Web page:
I accept as truth about myself (and not merely as an oddity of biblical Hebrew) that being human is a relational matter. In complete isolation, were such a horrible condition possible, I would still have being but not human being. I become human and keep becoming human through relationships and relatedness. I use the word “relationship” for the interpersonal, interactive condition in which we know each other personally and have mutual concerns and dealings which affect our decisions and actions, whether the relationship is one of physical intimacy, some degree of closeness in friendship, or any other type of ongoing, interpersonal relation. I use the word “relatedness” to cover a broader range of connection, biblically from neighbor to stranger and, according to Jesus, even enemy. So, while it would sound odd to say I have relationships with all people and even with the non-human creatures, I have relatedness of various kinds to all.
Biblically, sin is denial or betrayal of relationship and rejection of relatedness. All specific sins come from this negation which enables all the evils we do. So it is that Jesus summarizes truly human life in the two commands to relationship: love God wholeheartedly and love your neighbor as (you love) yourself. When pushed by a master of the law to set limits upon the range of people included by the word “neighbor,” Jesus pushes back by casting a despised enemy in the role of true neighbor (the Samaritan in Luke 10:26-37). Since the question, “Who is my neighbor?” really asks, “Who is NOT my neighbor; whom may I righteously exclude?” Jesus rejects the desire to exclude those other humans with whom we wish to deny our relatedness. In this popular but often interpretatively diluted parable, he pronounces God’s judgment upon our precious bigotries by which we “love” ourselves wrongly and build ourselves up in sin at some other person or group’s expense.
I have now used one from that strange word group: righteous, righteousness, and righteously. In what I have long considered a very helpful article in the Interpreter’s Dictionary of the Bible, Elizabeth Achtemeier expounds the relational nature of the whole concept of righteousness in the Hebrew scriptures (Christian Old Testament).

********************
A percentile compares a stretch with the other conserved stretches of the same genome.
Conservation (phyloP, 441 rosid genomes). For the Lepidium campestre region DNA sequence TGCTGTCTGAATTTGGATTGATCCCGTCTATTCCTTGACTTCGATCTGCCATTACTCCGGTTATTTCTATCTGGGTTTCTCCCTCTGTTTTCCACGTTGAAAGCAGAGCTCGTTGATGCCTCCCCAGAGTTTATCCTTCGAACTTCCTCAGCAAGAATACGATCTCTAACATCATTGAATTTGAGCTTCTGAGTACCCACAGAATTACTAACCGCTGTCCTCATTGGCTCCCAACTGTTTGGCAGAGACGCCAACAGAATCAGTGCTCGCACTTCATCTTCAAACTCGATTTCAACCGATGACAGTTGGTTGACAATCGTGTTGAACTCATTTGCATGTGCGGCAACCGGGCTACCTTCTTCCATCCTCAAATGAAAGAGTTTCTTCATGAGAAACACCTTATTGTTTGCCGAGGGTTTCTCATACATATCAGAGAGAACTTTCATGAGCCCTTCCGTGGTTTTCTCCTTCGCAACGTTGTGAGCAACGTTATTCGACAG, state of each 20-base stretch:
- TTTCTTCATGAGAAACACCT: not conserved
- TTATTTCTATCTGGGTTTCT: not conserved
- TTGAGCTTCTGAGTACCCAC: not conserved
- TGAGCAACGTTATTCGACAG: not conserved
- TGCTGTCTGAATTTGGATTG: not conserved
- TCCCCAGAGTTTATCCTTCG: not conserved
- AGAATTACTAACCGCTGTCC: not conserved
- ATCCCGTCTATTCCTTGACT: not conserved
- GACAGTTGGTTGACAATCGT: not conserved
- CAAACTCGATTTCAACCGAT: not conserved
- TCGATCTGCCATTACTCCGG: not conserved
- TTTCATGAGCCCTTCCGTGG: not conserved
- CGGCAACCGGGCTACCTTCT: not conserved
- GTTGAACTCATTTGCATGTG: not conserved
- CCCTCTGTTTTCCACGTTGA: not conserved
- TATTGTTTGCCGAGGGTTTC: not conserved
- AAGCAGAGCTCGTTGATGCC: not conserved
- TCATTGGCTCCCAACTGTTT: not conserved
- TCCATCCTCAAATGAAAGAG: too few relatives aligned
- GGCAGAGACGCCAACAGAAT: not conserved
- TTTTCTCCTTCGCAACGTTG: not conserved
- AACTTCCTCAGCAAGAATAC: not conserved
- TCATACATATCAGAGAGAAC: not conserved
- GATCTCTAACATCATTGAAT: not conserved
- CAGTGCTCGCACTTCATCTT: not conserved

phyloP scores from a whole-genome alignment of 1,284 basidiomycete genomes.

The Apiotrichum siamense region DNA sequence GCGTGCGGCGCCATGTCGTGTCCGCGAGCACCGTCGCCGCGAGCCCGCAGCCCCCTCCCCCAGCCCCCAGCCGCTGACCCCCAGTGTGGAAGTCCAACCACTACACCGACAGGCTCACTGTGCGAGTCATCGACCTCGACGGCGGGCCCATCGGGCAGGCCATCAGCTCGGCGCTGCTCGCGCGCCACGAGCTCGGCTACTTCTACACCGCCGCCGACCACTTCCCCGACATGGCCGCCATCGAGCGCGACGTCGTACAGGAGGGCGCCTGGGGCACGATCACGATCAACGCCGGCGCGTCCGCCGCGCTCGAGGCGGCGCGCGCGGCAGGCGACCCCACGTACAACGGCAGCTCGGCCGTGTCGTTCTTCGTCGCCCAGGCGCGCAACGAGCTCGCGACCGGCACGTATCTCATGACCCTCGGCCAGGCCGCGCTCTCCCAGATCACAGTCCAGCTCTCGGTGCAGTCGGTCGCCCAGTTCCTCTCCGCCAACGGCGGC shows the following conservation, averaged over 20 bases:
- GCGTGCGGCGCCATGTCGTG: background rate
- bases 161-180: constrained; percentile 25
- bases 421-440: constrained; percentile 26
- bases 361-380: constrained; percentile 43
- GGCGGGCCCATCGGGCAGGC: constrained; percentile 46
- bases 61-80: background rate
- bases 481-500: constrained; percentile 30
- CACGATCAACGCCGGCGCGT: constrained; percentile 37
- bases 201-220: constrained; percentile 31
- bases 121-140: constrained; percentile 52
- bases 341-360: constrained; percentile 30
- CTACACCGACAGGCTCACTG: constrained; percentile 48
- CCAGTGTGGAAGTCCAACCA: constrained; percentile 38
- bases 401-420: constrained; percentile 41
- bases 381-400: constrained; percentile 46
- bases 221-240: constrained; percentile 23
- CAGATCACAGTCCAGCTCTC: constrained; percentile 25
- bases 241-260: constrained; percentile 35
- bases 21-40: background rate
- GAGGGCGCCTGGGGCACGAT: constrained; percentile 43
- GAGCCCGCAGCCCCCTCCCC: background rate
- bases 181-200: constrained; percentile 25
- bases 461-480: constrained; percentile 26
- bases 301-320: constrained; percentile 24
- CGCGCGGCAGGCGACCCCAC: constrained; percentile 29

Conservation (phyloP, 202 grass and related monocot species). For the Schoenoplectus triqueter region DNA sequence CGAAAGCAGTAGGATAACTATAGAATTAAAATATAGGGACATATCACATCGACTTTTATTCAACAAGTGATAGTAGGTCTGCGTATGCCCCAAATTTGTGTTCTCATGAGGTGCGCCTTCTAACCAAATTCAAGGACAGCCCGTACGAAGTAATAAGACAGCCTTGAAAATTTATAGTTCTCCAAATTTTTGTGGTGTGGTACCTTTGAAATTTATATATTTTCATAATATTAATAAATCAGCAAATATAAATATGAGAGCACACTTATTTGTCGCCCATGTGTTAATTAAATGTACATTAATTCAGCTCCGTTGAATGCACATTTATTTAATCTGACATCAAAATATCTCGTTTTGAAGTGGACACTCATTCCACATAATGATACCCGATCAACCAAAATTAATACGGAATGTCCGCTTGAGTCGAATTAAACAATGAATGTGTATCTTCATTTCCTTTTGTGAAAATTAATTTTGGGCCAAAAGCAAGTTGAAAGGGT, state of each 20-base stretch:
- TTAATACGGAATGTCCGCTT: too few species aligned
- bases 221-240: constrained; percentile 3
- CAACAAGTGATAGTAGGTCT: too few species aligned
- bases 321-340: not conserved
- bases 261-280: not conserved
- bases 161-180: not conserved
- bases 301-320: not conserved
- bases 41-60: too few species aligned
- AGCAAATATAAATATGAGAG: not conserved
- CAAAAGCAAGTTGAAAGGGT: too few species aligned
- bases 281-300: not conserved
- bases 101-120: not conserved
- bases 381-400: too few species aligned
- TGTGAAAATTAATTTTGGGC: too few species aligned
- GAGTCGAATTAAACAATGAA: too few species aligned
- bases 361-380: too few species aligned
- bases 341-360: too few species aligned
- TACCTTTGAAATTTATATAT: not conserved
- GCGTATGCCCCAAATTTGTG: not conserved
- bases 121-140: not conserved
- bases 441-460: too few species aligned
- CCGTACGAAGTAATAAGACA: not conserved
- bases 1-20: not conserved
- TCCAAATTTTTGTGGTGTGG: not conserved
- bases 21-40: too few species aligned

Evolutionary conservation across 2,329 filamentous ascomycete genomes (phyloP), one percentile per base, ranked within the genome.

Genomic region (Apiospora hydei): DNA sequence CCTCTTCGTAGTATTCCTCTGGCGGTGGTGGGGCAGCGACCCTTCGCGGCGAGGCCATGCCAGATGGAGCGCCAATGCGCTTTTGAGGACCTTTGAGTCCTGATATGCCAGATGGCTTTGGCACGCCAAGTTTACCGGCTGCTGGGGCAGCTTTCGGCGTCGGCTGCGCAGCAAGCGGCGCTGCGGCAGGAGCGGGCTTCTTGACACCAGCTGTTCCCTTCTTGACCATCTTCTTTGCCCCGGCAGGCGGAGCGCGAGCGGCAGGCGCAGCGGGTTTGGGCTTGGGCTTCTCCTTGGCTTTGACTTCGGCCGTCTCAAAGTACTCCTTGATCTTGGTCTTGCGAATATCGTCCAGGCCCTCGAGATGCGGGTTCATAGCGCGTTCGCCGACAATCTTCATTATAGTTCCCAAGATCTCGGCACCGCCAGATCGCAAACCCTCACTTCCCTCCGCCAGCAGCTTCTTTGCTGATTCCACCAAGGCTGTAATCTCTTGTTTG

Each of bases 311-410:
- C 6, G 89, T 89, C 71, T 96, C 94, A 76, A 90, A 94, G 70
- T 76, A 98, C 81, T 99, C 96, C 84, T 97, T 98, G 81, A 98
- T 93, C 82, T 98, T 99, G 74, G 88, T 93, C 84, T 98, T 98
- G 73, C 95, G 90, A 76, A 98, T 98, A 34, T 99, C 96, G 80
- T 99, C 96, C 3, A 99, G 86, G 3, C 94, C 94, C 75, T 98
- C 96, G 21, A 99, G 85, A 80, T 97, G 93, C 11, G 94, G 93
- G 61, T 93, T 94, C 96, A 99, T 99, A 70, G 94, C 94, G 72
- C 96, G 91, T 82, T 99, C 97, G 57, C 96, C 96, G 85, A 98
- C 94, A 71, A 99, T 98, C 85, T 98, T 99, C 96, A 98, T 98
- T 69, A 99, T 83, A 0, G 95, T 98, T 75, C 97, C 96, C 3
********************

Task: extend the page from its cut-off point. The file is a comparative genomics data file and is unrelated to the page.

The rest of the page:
First, not all righteousness had a religious basis. . . . An act on the social plane is not righteous because it at the same time satisfies a demand of the law, though this of course often happened. It is righteous because it fulfills the demands of a social relationship. The relationship is always the determinative factor. (vol. 4, p. 82)
Secondly, we must observe that Israel’s relationship to Yahweh was not dependent on her righteousness. Israel’s righteousness consisted in the fulfillment of the demands of her relationship with Yahweh, but righteous or unrighteous, she still stood in relationship. The covenant relationship was prior to all law and all demands. Yahweh had chosen Israel. That was the basic fact of her existence. All else followed after. (vol. 4, p. 82)
Look again at the final sentence in each excerpt. “The relationship is always the determinative factor.” Always. “All else followed after.” All. In the Gospel of Matthew, Jesus declares of the two commandments to love God and neighbor, “From these two commandments, hang all the Torah and the Prophets” (the two parts of the Hebrew scriptures official at that time). The implications we draw from this view of human being and life as relational have no limits, no end. Christian faith is not, at its heart, a matter of correct doctrine or beliefs. It is not, at its core, a matter of feelings or experiences of Jesus or of the Spirit. Beliefs and feelings do matter, but when elevated too high in importance, they become idols that corrupt us and our faith. Yes, as Augustine insisted, faith seeks understanding, but faith itself is a relational matter. The truth of God confronts us in person. We can never possess that truth, master it intellectually or experientially. We cannot “have” Jesus Christ (or God or the Spirit) in any possessive sense.
Neither can we ever so master another human being. Those we love, even love most deeply and intimately, remain for us others who cannot be known fully, mastered, or possessed. They are not “ours” in any possessive, ownership sense. They are not ours to preserve unchanged as though we could maintain the relationship just as we want it.
All else follows after.
When my mother had to move into a nearby nursing home, a physician previously unknown to either of us met us in the hallway. After I introduced my mother to him and we spoke very briefly, only moments, he turned to me and said of her as though she were not standing there with us, “Well, no mystery here.” I did not reply but thought, “You have no idea!”